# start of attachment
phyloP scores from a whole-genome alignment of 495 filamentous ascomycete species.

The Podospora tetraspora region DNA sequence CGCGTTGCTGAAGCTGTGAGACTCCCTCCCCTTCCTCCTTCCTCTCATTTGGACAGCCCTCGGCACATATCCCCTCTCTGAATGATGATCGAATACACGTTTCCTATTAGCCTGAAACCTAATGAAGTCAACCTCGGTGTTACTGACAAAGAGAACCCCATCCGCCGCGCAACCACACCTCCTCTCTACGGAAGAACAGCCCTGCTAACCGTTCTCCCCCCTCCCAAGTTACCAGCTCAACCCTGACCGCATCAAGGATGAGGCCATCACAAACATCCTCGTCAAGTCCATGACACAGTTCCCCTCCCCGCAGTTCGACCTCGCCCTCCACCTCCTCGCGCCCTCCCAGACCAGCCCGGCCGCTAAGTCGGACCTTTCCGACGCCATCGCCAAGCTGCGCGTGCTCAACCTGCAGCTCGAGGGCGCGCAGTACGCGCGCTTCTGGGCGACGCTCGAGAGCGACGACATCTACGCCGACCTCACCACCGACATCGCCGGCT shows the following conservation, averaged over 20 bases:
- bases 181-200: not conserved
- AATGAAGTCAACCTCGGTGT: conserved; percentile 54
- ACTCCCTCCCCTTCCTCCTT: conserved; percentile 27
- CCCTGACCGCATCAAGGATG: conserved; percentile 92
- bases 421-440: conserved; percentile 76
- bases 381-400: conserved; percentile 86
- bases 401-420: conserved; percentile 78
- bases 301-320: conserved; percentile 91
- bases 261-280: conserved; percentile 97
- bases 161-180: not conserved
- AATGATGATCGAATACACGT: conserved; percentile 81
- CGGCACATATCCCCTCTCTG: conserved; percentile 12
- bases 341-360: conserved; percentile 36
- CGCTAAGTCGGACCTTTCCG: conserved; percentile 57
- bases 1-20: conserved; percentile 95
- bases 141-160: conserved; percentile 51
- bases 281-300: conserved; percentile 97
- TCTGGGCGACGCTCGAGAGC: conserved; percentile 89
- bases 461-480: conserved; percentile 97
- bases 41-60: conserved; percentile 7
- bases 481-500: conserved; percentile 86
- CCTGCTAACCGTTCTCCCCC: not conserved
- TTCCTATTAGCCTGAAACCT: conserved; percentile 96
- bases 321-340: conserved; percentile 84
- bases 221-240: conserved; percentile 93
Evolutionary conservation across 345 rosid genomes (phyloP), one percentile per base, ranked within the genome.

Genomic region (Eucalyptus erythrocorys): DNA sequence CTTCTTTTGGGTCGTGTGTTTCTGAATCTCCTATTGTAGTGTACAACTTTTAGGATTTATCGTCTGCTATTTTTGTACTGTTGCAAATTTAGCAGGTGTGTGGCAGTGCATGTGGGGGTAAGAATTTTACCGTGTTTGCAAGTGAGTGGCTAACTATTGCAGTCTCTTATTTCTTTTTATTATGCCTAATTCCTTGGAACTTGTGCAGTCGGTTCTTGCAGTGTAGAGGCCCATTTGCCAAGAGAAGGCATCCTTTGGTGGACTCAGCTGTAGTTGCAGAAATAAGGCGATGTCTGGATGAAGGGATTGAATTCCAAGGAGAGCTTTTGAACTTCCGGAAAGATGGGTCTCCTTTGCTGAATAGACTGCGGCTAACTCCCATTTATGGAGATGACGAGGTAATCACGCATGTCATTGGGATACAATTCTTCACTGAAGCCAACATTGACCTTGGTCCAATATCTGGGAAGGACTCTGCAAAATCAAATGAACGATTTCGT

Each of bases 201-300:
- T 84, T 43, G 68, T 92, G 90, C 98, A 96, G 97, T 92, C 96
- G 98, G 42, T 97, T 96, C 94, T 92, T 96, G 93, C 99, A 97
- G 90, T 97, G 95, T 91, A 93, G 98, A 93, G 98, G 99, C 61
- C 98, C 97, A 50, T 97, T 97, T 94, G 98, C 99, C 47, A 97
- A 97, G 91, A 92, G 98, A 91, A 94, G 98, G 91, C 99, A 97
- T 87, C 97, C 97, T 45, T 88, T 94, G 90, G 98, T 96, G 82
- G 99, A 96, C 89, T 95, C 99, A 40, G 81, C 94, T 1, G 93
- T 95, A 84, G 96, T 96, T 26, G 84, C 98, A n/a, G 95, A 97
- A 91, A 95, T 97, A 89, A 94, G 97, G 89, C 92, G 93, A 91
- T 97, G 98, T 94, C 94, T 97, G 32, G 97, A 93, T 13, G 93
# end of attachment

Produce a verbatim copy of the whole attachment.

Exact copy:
phyloP scores from a whole-genome alignment of 495 filamentous ascomycete species.

The Podospora tetraspora region DNA sequence CGCGTTGCTGAAGCTGTGAGACTCCCTCCCCTTCCTCCTTCCTCTCATTTGGACAGCCCTCGGCACATATCCCCTCTCTGAATGATGATCGAATACACGTTTCCTATTAGCCTGAAACCTAATGAAGTCAACCTCGGTGTTACTGACAAAGAGAACCCCATCCGCCGCGCAACCACACCTCCTCTCTACGGAAGAACAGCCCTGCTAACCGTTCTCCCCCCTCCCAAGTTACCAGCTCAACCCTGACCGCATCAAGGATGAGGCCATCACAAACATCCTCGTCAAGTCCATGACACAGTTCCCCTCCCCGCAGTTCGACCTCGCCCTCCACCTCCTCGCGCCCTCCCAGACCAGCCCGGCCGCTAAGTCGGACCTTTCCGACGCCATCGCCAAGCTGCGCGTGCTCAACCTGCAGCTCGAGGGCGCGCAGTACGCGCGCTTCTGGGCGACGCTCGAGAGCGACGACATCTACGCCGACCTCACCACCGACATCGCCGGCT shows the following conservation, averaged over 20 bases:
- bases 181-200: not conserved
- AATGAAGTCAACCTCGGTGT: conserved; percentile 54
- ACTCCCTCCCCTTCCTCCTT: conserved; percentile 27
- CCCTGACCGCATCAAGGATG: conserved; percentile 92
- bases 421-440: conserved; percentile 76
- bases 381-400: conserved; percentile 86
- bases 401-420: conserved; percentile 78
- bases 301-320: conserved; percentile 91
- bases 261-280: conserved; percentile 97
- bases 161-180: not conserved
- AATGATGATCGAATACACGT: conserved; percentile 81
- CGGCACATATCCCCTCTCTG: conserved; percentile 12
- bases 341-360: conserved; percentile 36
- CGCTAAGTCGGACCTTTCCG: conserved; percentile 57
- bases 1-20: conserved; percentile 95
- bases 141-160: conserved; percentile 51
- bases 281-300: conserved; percentile 97
- TCTGGGCGACGCTCGAGAGC: conserved; percentile 89
- bases 461-480: conserved; percentile 97
- bases 41-60: conserved; percentile 7
- bases 481-500: conserved; percentile 86
- CCTGCTAACCGTTCTCCCCC: not conserved
- TTCCTATTAGCCTGAAACCT: conserved; percentile 96
- bases 321-340: conserved; percentile 84
- bases 221-240: conserved; percentile 93
Evolutionary conservation across 345 rosid genomes (phyloP), one percentile per base, ranked within the genome.

Genomic region (Eucalyptus erythrocorys): DNA sequence CTTCTTTTGGGTCGTGTGTTTCTGAATCTCCTATTGTAGTGTACAACTTTTAGGATTTATCGTCTGCTATTTTTGTACTGTTGCAAATTTAGCAGGTGTGTGGCAGTGCATGTGGGGGTAAGAATTTTACCGTGTTTGCAAGTGAGTGGCTAACTATTGCAGTCTCTTATTTCTTTTTATTATGCCTAATTCCTTGGAACTTGTGCAGTCGGTTCTTGCAGTGTAGAGGCCCATTTGCCAAGAGAAGGCATCCTTTGGTGGACTCAGCTGTAGTTGCAGAAATAAGGCGATGTCTGGATGAAGGGATTGAATTCCAAGGAGAGCTTTTGAACTTCCGGAAAGATGGGTCTCCTTTGCTGAATAGACTGCGGCTAACTCCCATTTATGGAGATGACGAGGTAATCACGCATGTCATTGGGATACAATTCTTCACTGAAGCCAACATTGACCTTGGTCCAATATCTGGGAAGGACTCTGCAAAATCAAATGAACGATTTCGT

Each of bases 201-300:
- T 84, T 43, G 68, T 92, G 90, C 98, A 96, G 97, T 92, C 96
- G 98, G 42, T 97, T 96, C 94, T 92, T 96, G 93, C 99, A 97
- G 90, T 97, G 95, T 91, A 93, G 98, A 93, G 98, G 99, C 61
- C 98, C 97, A 50, T 97, T 97, T 94, G 98, C 99, C 47, A 97
- A 97, G 91, A 92, G 98, A 91, A 94, G 98, G 91, C 99, A 97
- T 87, C 97, C 97, T 45, T 88, T 94, G 90, G 98, T 96, G 82
- G 99, A 96, C 89, T 95, C 99, A 40, G 81, C 94, T 1, G 93
- T 95, A 84, G 96, T 96, T 26, G 84, C 98, A n/a, G 95, A 97
- A 91, A 95, T 97, A 89, A 94, G 97, G 89, C 92, G 93, A 91
- T 97, G 98, T 94, C 94, T 97, G 32, G 97, A 93, T 13, G 93